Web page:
Monday, December 14, 2009
Mazda2 - Demio: 2008 JDM Version Gets New Naturally-Aspirated 1.3-liter Miller-cycle Engine
Rotar powered engines isn’t the only abandoned by others technology that Mazda continues to invest in. The Japanese firm also believes in the Miller-cycle tech developing a brand-new, naturally aspirated MZR 1.3-liter Miller-cycle engine for the 2008 Demio (known as the Mazda2 in overseas markets) when it goes on sale in Japan in July 2007. According to Mazda, the Miller-cycle engine powered Demio will be combined the firm’s first continuously variable transmission (CVT), achieving an avg. fuel consumption figure of 4.3 liters/100 -54.7 mpg (US). That’s a 20% improvement over the 5.2 liters/100 km - 45.2 mpg rating of the current model. As you can see in the press release that follows, Mazda hasn’t given out any power or performance figures.
But what exactly is a Miller-cycle engine? First of all, the name for the Miller-cycle engine was invented by an American engineer, Ralph Miller who patented his version of the forced induction Otto-cycle petrol engine in the 1940s. A traditional Otto cycle petrol engine uses four "strokes", of which two can be considered "high power" – the compression stroke (high power consumption) and power stroke (high power production). In the Miller cycle, the intake valve is left open longer than it would be in an Otto cycle engine. In effect, the compression stroke is two discrete cycles: the initial portion when the intake valve is open and final portion when the intake valve is closed
This two-stage intake stroke creates the so called "fifth" cycle that the Miller cycle introduces. As the piston initially moves upwards in what is traditionally the compression stroke, the charge is partially expelled back out the still-open intake valve. Typically this loss of charge air would result in a loss of power. However, in the Miller cycle, this is compensated for by the use of a supercharger. The supercharger typically will need to be of the positive displacement type due its ability to produce boost at relatively low engine speeds. Otherwise, low-rpm torque will suffer. That does raise a few questions on the Demio’s naturally aspirated 1.3-liter Miller-cycle engine doesn’t it? (Miller-cycle engine info via: Wikipedia)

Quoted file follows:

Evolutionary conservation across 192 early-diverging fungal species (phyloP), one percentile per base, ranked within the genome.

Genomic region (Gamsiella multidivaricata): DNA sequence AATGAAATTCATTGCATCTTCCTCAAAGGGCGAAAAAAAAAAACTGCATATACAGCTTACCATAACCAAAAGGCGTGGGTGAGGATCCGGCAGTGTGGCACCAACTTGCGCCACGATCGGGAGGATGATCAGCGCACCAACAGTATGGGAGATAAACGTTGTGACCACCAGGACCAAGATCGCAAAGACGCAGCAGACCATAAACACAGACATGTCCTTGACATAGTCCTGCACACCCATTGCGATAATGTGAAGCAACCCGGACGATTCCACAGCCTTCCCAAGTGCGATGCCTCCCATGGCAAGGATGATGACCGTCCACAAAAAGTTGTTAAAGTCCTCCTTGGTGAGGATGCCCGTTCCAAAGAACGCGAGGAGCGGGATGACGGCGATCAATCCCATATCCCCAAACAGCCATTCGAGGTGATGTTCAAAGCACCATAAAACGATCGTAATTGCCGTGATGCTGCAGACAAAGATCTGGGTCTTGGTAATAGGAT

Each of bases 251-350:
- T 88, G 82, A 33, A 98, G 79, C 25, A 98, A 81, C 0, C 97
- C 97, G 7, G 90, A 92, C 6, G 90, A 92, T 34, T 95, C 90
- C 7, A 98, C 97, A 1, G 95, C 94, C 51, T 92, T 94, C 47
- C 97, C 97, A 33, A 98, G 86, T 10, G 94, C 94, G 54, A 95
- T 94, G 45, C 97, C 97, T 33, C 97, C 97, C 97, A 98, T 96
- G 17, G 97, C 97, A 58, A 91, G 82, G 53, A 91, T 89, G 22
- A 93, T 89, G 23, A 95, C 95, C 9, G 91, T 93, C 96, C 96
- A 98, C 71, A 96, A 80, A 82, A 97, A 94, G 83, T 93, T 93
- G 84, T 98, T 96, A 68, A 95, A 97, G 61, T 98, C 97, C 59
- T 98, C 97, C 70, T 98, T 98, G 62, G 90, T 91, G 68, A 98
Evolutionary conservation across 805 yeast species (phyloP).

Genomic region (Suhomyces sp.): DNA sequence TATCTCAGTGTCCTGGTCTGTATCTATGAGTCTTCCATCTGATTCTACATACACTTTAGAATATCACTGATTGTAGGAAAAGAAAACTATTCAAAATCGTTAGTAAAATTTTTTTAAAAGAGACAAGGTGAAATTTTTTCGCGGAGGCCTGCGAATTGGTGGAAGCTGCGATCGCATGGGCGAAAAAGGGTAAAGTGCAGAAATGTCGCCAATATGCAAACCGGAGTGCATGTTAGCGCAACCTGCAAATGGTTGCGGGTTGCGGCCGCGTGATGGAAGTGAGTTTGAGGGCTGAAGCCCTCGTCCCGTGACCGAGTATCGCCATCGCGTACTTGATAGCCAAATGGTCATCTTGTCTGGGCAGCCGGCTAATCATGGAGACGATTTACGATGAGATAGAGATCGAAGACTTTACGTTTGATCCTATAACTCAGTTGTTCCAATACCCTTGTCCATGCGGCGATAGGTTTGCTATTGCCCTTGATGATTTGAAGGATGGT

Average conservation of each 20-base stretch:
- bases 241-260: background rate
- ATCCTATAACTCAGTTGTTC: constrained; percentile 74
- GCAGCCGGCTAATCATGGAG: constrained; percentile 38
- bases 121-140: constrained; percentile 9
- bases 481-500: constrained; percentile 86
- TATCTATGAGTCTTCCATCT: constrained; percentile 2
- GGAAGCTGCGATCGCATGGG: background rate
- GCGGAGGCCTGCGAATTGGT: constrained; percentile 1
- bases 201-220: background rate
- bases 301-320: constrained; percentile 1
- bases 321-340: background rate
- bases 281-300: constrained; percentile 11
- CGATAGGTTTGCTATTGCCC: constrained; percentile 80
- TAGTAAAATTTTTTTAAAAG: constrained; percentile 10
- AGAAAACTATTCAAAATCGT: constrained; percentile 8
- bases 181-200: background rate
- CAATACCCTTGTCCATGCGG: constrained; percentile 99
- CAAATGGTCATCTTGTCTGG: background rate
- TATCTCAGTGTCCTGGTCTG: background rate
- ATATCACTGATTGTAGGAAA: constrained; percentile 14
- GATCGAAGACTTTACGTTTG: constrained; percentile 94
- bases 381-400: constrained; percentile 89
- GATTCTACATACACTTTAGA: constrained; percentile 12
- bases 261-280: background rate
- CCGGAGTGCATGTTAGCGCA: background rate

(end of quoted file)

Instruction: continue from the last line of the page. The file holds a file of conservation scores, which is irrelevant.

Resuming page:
Technorati: Mazda, Mazda+Demio, Mazda2, cars, Carscoop, cars, autos, vehicles
PRESS RELEASE: Mazda Develops New Naturally-Aspirated MZR 1.3L Miller-cycle Engine
- The new MZR 1.3L engine powers the all-new Mazda Demio to achieve a fuel economy of 23.0 km/L and qualify for Japan's Green Tax exemptions -
HIROSHIMA, Japan—Mazda Motor Corporation has developed a new, naturally aspirated MZR 1.3L Miller-cycle engine, which will power the all-new Demio (known as the all-new Mazda2 in overseas markets) when it goes on sale in Japan in July 2007. In combination with Mazda’s first continuously variable transmission (CVT), the engine will assist the new Demio to achieve a 10-15 mode fuel economy of 23.0 km/L, an improvement of approximately 20 percent over the 19.2 km/L rating of the current model.
Newly developed from the current MZR 1.3L DOHC aluminum engine, the naturally-aspirated MZR 1.3L Miller-cycle engine employs delayed closing of the intake valves in order to reduce pumping losses and improve thermal efficiency through a higher expansion ratio. Intake valve timing is optimized by the Sequential Valve Timing System to provide improved fuel efficiency over the current MZR 1.3L engine when cruising and accelerating. In conjunction with the CVT, which transfers torque at low speeds without power loss and eliminates gear-shift shock, the setup achieves excellent fuel efficiency as well as a smooth and exhilarating ride.
In addition to this new, highly efficient powertrain, the all-new Demio has been made approximately 100 kg lighter than its predecessor through weight reduction techniques, which have resulted in nimble handling and significantly improved fuel economy.
The Demio model with the naturally aspirated MZR 1.3L Miller-cycle engine combined with the CVT transmission achieves a fuel economy that is rated as 20 percent or better than the level specified by Japan’s 2010 fuel economy standards. Exhaust emissions are also at least 75 percent lower than 2005 standards, which conforms to Japan’s Super Ultra-Low Emissions Vehicle (SU-LEV) standard and qualifies the Demio for Green Tax exemptions.
Through its Sustainable Zoom-Zoom plan that was announced in March 2007, Mazda declared its intention to pursue the harmony felt between driving pleasure and environmental and safety features, and its quest for an advanced Zoom-Zoom world. This includes the ongoing desire to create captivating design, to provide our customers with continual driving pleasure and to develop improved safety and environmental technologies.